Who is Christian?

Christian Louboutin, that is.  With a loyal following, full of taste makers and trendsetter, one would have to assume his shoes have been on the scene for hundreds of years, with the name simply being the namesake of the original cobbler and creator of the brand. While the latter is indeed true, the former is not.  Mr. Louboutin tips his hat at a young 47 years of age and has been in the shoe business for a mere 20 years, little time compared to the likes of Gucci and Louis Vuitton, but in those 20 years, the man sure has shown his style!

In 1975, a young Christian L. was struck by a painting he saw at the African and Oceanic Art museum of a shoe with a sharp heel, slashed out with a red line. At 17 years young, Mr. Louboutin found himself as an apprentice, with no formal design training, working in the dressing rooms of the Parisian cabaret the Folies Bergere.  Watching the woman traipse up and down the stairs is where he learned that shoes are all about “posture and proportions.”

Mr. Louboutin spent his first years in the business designing shoes for luxury fashion houses, such as Chanel, Maud Frizon and Yves Saint Laurent.  But, in 1992, he opened up shop in a 19th century French arcade. Taking a virtual stroll over to the Official Christian Louboutin website you’ll find that his fondness for arcades extends out of the front door of his Rue Jean-Jacques Rousseau storefront in Paris and onto your screen.  Upon landing, I find the image of the designer visually similar to Zoltar, tying in the arcade theme. However, in this case and different from Zoltar, Mr. Louboutin doesn’t spit out your fortune, but holds his own fortune hovering between his hands. That my friends is the “Shop online” button.

 

 

 

 

 

 

 

 

The man, now selling his wares in 46 countries and approximately 20 boutique stores worldwide, is truly as elegant as his shoes. During an appearance in New York City, he canceled his flight to Paris, in order to stay and sign a show for every person in the line.  Talk about gracious and humble.

While his actions speak for volumes, there are others who have praised his work in actions.  In 2002, at the Yves Saint Laurent haute-couture show, Mr. Louboutin created a line entitled “Christian Louboutin for Yves Saint Laurent Haute Couture 1962-2002.”  Today, we see ABC for XYZ everywhere, for example Rodarte for Target or Rachel Roy for Macy’s, but this was the first and only time that Saint Laurent associated his name with another designer.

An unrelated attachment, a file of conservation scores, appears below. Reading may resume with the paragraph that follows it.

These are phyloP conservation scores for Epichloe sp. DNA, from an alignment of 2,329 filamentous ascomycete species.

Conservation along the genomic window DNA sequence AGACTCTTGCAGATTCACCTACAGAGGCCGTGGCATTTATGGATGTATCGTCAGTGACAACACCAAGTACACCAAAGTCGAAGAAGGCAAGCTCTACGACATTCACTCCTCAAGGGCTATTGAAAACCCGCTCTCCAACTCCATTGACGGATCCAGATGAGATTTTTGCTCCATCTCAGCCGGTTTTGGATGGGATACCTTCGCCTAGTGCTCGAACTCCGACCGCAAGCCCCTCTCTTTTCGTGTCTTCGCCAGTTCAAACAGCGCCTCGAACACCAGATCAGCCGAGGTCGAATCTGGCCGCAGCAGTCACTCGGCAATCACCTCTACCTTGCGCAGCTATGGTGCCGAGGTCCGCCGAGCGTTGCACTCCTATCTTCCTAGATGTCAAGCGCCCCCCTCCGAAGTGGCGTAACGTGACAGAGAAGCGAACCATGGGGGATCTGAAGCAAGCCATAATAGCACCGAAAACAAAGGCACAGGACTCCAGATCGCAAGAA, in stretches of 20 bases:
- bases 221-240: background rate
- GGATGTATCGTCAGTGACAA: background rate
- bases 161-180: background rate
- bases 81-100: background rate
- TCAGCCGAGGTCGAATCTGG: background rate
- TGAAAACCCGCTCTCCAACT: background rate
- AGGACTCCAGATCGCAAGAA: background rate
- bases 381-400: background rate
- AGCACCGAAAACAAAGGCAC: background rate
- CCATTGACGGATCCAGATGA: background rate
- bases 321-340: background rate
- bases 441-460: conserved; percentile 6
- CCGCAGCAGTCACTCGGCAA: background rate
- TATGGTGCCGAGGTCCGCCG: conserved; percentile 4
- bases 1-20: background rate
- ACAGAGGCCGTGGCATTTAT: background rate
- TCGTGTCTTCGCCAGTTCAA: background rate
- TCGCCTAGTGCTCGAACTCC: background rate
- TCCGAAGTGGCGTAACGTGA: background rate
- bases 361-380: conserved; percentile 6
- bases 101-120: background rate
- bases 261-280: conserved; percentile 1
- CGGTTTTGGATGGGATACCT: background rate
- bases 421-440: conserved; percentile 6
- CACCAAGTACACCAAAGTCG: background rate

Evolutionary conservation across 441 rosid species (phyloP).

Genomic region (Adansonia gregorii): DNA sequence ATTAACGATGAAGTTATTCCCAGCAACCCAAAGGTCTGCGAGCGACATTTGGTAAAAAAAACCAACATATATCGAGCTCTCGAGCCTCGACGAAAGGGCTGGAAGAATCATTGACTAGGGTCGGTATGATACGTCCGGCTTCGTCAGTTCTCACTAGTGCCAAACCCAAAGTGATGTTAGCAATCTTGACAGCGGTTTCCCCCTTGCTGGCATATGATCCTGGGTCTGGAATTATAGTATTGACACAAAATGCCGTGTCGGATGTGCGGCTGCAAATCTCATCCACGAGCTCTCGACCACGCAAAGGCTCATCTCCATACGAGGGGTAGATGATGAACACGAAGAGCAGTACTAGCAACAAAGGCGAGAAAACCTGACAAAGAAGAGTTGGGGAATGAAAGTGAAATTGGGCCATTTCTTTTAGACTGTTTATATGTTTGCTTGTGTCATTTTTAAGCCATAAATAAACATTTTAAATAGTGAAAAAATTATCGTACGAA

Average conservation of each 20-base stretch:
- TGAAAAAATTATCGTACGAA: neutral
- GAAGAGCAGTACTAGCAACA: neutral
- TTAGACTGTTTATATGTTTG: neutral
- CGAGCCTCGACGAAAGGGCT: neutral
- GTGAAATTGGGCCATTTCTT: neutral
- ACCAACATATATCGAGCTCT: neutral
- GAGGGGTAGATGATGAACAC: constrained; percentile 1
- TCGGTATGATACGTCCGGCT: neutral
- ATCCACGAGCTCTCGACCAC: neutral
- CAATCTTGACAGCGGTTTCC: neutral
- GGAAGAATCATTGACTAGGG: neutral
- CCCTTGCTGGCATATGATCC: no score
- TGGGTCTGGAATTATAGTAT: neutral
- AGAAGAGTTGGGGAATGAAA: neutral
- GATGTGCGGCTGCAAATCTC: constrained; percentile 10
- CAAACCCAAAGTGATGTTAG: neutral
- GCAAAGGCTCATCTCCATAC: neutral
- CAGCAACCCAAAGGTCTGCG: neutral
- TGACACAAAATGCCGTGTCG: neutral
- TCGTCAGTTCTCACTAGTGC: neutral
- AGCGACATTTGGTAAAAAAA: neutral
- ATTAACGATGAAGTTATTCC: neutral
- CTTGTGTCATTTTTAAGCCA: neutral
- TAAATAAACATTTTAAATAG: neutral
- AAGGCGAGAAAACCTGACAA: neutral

Which brings us to an interesting intersection of fashion, red  heels and copyrighting.

Christian Louboutin lays claim to the red sole.  After looking at one too many boring, black shoe bottoms, realized something was needed to give the shoe a little “umph.”  He grabbed an assistant’s red nail polish and went to town on the bottom of a prototype.  The women already loved his shoes, the red soles were a hit with the men – win, win!  In 2007, he filed for U.S. trademark protection on his red shoe design.

Not so fast, says Yves Saint Laurent.

Mr. Louboutin and his lawyers took offense to shoes with a red sole in the YSL collection.  In fairness, the soles of the shoes in this particular collection are intended to match the color of the shoe itself, so if one purchases the red shoe, it will have a red sole.  YSL went on to tell the courts that Louis XIV of France and Dorothy from the Wizard of Oz wore red-soled shoes, therefore, Mr. Louboutin does not have as “exclusive” rights to make scarlet soled shoes. Infringement cases are expensive, time consuming and difficult to prove… stay tuned.

 

 

 

 

 

 

 

 

 

For me, the minute I see a red-soled shoe, I think of Louboutins. Tall and glamourous. Did you know the heal of the shoes are measured in millimeters? Starting on the smaller end with flats, then progressing to 45mm heal, 70mm, and gradually working their way up to a sky-high 150mm. Brilliant marketing and branding on with the red sole and long, lean heal… although, I have to say the sparkles, glitter and detail really help to make them eye-catching as well, and adored, as well.

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